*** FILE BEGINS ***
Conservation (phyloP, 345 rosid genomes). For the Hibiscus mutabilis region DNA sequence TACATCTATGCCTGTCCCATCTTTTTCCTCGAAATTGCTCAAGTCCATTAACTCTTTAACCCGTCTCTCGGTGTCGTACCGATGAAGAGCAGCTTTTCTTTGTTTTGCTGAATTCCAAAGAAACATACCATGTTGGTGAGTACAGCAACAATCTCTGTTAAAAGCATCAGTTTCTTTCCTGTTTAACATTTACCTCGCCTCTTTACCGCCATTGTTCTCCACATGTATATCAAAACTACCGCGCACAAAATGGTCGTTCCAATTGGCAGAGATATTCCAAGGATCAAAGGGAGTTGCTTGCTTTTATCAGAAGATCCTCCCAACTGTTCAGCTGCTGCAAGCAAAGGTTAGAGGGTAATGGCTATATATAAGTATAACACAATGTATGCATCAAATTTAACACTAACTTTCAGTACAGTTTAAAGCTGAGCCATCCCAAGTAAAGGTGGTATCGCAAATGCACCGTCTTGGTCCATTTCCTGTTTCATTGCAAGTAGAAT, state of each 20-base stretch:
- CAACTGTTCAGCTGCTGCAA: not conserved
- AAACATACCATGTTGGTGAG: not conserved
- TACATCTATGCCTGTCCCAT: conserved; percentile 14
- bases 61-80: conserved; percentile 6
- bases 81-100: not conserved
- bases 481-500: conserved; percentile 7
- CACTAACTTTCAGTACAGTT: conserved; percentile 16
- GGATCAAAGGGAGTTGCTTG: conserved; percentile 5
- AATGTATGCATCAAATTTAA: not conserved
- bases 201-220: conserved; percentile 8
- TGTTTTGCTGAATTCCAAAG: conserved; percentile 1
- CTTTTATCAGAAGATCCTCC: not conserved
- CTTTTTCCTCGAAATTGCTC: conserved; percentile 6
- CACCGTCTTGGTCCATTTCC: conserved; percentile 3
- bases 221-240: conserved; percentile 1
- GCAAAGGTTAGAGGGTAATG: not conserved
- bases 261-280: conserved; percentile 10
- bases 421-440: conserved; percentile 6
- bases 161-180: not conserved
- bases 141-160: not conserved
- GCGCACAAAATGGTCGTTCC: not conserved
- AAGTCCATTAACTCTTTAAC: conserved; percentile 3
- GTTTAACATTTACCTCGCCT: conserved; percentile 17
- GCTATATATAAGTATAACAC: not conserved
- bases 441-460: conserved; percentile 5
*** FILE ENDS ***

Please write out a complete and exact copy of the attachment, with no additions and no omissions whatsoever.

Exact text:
Conservation (phyloP, 345 rosid genomes). For the Hibiscus mutabilis region DNA sequence TACATCTATGCCTGTCCCATCTTTTTCCTCGAAATTGCTCAAGTCCATTAACTCTTTAACCCGTCTCTCGGTGTCGTACCGATGAAGAGCAGCTTTTCTTTGTTTTGCTGAATTCCAAAGAAACATACCATGTTGGTGAGTACAGCAACAATCTCTGTTAAAAGCATCAGTTTCTTTCCTGTTTAACATTTACCTCGCCTCTTTACCGCCATTGTTCTCCACATGTATATCAAAACTACCGCGCACAAAATGGTCGTTCCAATTGGCAGAGATATTCCAAGGATCAAAGGGAGTTGCTTGCTTTTATCAGAAGATCCTCCCAACTGTTCAGCTGCTGCAAGCAAAGGTTAGAGGGTAATGGCTATATATAAGTATAACACAATGTATGCATCAAATTTAACACTAACTTTCAGTACAGTTTAAAGCTGAGCCATCCCAAGTAAAGGTGGTATCGCAAATGCACCGTCTTGGTCCATTTCCTGTTTCATTGCAAGTAGAAT, state of each 20-base stretch:
- CAACTGTTCAGCTGCTGCAA: not conserved
- AAACATACCATGTTGGTGAG: not conserved
- TACATCTATGCCTGTCCCAT: conserved; percentile 14
- bases 61-80: conserved; percentile 6
- bases 81-100: not conserved
- bases 481-500: conserved; percentile 7
- CACTAACTTTCAGTACAGTT: conserved; percentile 16
- GGATCAAAGGGAGTTGCTTG: conserved; percentile 5
- AATGTATGCATCAAATTTAA: not conserved
- bases 201-220: conserved; percentile 8
- TGTTTTGCTGAATTCCAAAG: conserved; percentile 1
- CTTTTATCAGAAGATCCTCC: not conserved
- CTTTTTCCTCGAAATTGCTC: conserved; percentile 6
- CACCGTCTTGGTCCATTTCC: conserved; percentile 3
- bases 221-240: conserved; percentile 1
- GCAAAGGTTAGAGGGTAATG: not conserved
- bases 261-280: conserved; percentile 10
- bases 421-440: conserved; percentile 6
- bases 161-180: not conserved
- bases 141-160: not conserved
- GCGCACAAAATGGTCGTTCC: not conserved
- AAGTCCATTAACTCTTTAAC: conserved; percentile 3
- GTTTAACATTTACCTCGCCT: conserved; percentile 17
- GCTATATATAAGTATAACAC: not conserved
- bases 441-460: conserved; percentile 5